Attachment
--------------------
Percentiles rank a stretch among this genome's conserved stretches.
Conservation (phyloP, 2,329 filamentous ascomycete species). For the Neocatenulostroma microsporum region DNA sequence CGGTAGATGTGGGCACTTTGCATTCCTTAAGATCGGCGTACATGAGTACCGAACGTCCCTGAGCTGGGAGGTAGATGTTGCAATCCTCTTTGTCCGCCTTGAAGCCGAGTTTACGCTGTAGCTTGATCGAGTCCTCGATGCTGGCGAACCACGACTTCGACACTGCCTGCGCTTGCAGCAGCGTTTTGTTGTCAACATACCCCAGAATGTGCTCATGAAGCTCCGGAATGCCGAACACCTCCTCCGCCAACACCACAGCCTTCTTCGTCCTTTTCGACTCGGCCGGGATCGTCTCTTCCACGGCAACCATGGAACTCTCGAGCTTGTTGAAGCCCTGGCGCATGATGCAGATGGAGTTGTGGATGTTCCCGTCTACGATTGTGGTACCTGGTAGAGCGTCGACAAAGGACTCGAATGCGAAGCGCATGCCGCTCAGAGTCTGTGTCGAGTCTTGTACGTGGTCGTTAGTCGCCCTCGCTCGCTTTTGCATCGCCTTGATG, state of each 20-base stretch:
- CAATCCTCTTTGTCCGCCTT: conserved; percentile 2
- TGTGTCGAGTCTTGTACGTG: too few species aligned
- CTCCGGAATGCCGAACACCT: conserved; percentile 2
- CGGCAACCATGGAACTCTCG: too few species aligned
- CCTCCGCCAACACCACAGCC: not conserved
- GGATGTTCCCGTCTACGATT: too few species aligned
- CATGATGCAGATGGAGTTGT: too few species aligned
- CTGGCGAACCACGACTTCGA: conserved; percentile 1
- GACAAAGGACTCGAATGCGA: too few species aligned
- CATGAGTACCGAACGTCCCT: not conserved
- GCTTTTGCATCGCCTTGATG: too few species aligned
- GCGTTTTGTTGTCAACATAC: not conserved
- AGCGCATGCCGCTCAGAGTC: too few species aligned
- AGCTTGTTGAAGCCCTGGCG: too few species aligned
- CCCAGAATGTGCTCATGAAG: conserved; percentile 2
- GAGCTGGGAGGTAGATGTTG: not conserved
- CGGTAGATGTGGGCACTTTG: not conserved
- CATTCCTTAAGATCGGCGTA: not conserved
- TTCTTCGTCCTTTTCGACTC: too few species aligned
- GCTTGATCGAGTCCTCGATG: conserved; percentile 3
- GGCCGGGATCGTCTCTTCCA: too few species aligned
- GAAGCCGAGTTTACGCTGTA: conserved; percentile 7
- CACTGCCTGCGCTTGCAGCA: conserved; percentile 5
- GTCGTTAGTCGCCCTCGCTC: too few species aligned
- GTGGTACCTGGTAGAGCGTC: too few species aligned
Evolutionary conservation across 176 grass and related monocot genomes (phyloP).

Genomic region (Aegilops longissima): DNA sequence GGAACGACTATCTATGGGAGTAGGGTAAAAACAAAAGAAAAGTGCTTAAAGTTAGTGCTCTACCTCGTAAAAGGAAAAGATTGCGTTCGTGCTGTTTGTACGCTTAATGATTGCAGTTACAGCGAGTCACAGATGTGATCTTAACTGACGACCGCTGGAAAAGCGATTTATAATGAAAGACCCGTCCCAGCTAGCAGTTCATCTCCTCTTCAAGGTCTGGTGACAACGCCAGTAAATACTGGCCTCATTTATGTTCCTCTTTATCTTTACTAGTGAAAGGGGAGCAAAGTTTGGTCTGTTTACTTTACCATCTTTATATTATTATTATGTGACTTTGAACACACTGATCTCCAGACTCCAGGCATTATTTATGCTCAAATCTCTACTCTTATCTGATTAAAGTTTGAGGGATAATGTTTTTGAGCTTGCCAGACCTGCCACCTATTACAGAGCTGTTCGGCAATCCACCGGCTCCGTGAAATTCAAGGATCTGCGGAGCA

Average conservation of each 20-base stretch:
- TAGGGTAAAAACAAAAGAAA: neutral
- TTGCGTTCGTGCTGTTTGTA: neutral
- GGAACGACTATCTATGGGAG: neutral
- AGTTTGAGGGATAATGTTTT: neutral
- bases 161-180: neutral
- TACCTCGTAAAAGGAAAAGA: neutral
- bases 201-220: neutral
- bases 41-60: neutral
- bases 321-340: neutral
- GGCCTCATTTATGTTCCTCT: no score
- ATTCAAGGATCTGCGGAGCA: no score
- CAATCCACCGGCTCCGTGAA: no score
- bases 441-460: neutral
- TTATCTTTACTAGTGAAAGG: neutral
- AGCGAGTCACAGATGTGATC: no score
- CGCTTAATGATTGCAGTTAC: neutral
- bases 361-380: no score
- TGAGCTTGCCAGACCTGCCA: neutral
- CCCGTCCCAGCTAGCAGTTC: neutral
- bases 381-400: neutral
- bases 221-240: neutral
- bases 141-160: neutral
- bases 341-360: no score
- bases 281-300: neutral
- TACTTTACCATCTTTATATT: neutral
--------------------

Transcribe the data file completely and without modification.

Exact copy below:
Percentiles rank a stretch among this genome's conserved stretches.
Conservation (phyloP, 2,329 filamentous ascomycete species). For the Neocatenulostroma microsporum region DNA sequence CGGTAGATGTGGGCACTTTGCATTCCTTAAGATCGGCGTACATGAGTACCGAACGTCCCTGAGCTGGGAGGTAGATGTTGCAATCCTCTTTGTCCGCCTTGAAGCCGAGTTTACGCTGTAGCTTGATCGAGTCCTCGATGCTGGCGAACCACGACTTCGACACTGCCTGCGCTTGCAGCAGCGTTTTGTTGTCAACATACCCCAGAATGTGCTCATGAAGCTCCGGAATGCCGAACACCTCCTCCGCCAACACCACAGCCTTCTTCGTCCTTTTCGACTCGGCCGGGATCGTCTCTTCCACGGCAACCATGGAACTCTCGAGCTTGTTGAAGCCCTGGCGCATGATGCAGATGGAGTTGTGGATGTTCCCGTCTACGATTGTGGTACCTGGTAGAGCGTCGACAAAGGACTCGAATGCGAAGCGCATGCCGCTCAGAGTCTGTGTCGAGTCTTGTACGTGGTCGTTAGTCGCCCTCGCTCGCTTTTGCATCGCCTTGATG, state of each 20-base stretch:
- CAATCCTCTTTGTCCGCCTT: conserved; percentile 2
- TGTGTCGAGTCTTGTACGTG: too few species aligned
- CTCCGGAATGCCGAACACCT: conserved; percentile 2
- CGGCAACCATGGAACTCTCG: too few species aligned
- CCTCCGCCAACACCACAGCC: not conserved
- GGATGTTCCCGTCTACGATT: too few species aligned
- CATGATGCAGATGGAGTTGT: too few species aligned
- CTGGCGAACCACGACTTCGA: conserved; percentile 1
- GACAAAGGACTCGAATGCGA: too few species aligned
- CATGAGTACCGAACGTCCCT: not conserved
- GCTTTTGCATCGCCTTGATG: too few species aligned
- GCGTTTTGTTGTCAACATAC: not conserved
- AGCGCATGCCGCTCAGAGTC: too few species aligned
- AGCTTGTTGAAGCCCTGGCG: too few species aligned
- CCCAGAATGTGCTCATGAAG: conserved; percentile 2
- GAGCTGGGAGGTAGATGTTG: not conserved
- CGGTAGATGTGGGCACTTTG: not conserved
- CATTCCTTAAGATCGGCGTA: not conserved
- TTCTTCGTCCTTTTCGACTC: too few species aligned
- GCTTGATCGAGTCCTCGATG: conserved; percentile 3
- GGCCGGGATCGTCTCTTCCA: too few species aligned
- GAAGCCGAGTTTACGCTGTA: conserved; percentile 7
- CACTGCCTGCGCTTGCAGCA: conserved; percentile 5
- GTCGTTAGTCGCCCTCGCTC: too few species aligned
- GTGGTACCTGGTAGAGCGTC: too few species aligned
Evolutionary conservation across 176 grass and related monocot genomes (phyloP).

Genomic region (Aegilops longissima): DNA sequence GGAACGACTATCTATGGGAGTAGGGTAAAAACAAAAGAAAAGTGCTTAAAGTTAGTGCTCTACCTCGTAAAAGGAAAAGATTGCGTTCGTGCTGTTTGTACGCTTAATGATTGCAGTTACAGCGAGTCACAGATGTGATCTTAACTGACGACCGCTGGAAAAGCGATTTATAATGAAAGACCCGTCCCAGCTAGCAGTTCATCTCCTCTTCAAGGTCTGGTGACAACGCCAGTAAATACTGGCCTCATTTATGTTCCTCTTTATCTTTACTAGTGAAAGGGGAGCAAAGTTTGGTCTGTTTACTTTACCATCTTTATATTATTATTATGTGACTTTGAACACACTGATCTCCAGACTCCAGGCATTATTTATGCTCAAATCTCTACTCTTATCTGATTAAAGTTTGAGGGATAATGTTTTTGAGCTTGCCAGACCTGCCACCTATTACAGAGCTGTTCGGCAATCCACCGGCTCCGTGAAATTCAAGGATCTGCGGAGCA

Average conservation of each 20-base stretch:
- TAGGGTAAAAACAAAAGAAA: neutral
- TTGCGTTCGTGCTGTTTGTA: neutral
- GGAACGACTATCTATGGGAG: neutral
- AGTTTGAGGGATAATGTTTT: neutral
- bases 161-180: neutral
- TACCTCGTAAAAGGAAAAGA: neutral
- bases 201-220: neutral
- bases 41-60: neutral
- bases 321-340: neutral
- GGCCTCATTTATGTTCCTCT: no score
- ATTCAAGGATCTGCGGAGCA: no score
- CAATCCACCGGCTCCGTGAA: no score
- bases 441-460: neutral
- TTATCTTTACTAGTGAAAGG: neutral
- AGCGAGTCACAGATGTGATC: no score
- CGCTTAATGATTGCAGTTAC: neutral
- bases 361-380: no score
- TGAGCTTGCCAGACCTGCCA: neutral
- CCCGTCCCAGCTAGCAGTTC: neutral
- bases 381-400: neutral
- bases 221-240: neutral
- bases 141-160: neutral
- bases 341-360: no score
- bases 281-300: neutral
- TACTTTACCATCTTTATATT: neutral